When I lived in Bologna, it was the Galleria in via Farini which would set things going. First came the large fir branches, then the lights, and finally Christmas music coming from the radio.
When I was in London, the illuminations in Oxford street would be lit up from mid-October, certainly more for the tourists than the Londoners themselves.
The little girl in me wants to believe that at Christmas time every city is trying to make itself look more welcoming in preparation for the cold months ahead. In other words, it seems an almost maternal way of showing unconditional love and support. And there’s a real need for it, especially as it gets darker sooner.
The adult in me, however, insists on reminding myself that it’s all a marketing strategy: the sooner you start urging customers to buy Christmas tree decorations, the wreath for the front door, presents for nieces and nephews and a new dress for the office Christmas party, the better it is. So, shop windows compete over who has the best lights, smiling at you behind beautiful wreaths. And they are more noticeable, especially as it’s getting darker sooner.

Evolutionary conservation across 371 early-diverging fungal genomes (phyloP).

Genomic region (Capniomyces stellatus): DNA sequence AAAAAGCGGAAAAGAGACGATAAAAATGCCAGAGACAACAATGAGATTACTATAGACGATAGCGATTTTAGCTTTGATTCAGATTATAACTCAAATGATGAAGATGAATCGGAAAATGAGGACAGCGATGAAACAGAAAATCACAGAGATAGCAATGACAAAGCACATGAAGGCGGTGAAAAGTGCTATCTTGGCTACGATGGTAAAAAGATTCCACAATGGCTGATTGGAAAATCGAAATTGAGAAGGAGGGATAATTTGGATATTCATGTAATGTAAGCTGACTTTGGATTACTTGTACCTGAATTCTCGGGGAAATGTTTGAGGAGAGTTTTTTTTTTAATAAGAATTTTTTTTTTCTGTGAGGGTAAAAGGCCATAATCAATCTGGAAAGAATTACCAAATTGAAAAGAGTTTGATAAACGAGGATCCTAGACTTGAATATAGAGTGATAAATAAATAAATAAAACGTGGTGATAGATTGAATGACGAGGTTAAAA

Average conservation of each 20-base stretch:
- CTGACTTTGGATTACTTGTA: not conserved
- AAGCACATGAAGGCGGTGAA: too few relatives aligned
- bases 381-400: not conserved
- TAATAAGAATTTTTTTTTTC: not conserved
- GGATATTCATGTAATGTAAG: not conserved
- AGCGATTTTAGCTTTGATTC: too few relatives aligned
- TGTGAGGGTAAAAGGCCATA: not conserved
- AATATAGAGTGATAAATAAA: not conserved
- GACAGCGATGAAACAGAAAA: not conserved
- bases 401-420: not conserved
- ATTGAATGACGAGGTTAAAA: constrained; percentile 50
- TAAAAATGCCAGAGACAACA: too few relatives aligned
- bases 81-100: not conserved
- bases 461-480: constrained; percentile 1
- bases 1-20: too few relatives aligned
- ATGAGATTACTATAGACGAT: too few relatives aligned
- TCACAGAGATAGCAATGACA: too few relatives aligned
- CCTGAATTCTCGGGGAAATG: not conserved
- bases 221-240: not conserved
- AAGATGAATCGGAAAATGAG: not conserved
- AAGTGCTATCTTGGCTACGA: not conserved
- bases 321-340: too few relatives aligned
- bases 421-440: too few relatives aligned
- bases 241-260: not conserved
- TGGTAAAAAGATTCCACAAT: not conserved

Maybe so, but this strategy works exceedingly well: the temperature outside is still twenty degrees but I’ve already started enjoying my hot chocolate to-go as I stroll along under the Christmas lights.
Do I need that velvet miniskirt? Possibly not, but I could count it as an early present to myself, or so I say as I enter the shop.
In Italy, Turin is possibly the city with the most dazzling Christmas lights. It’s almost time for the Luci d’Artista, which have brightened up the evening stroll and the journey home of thousands of people for over twenty years. They have no commercial purpose – except to show that street lights are there for the common good.
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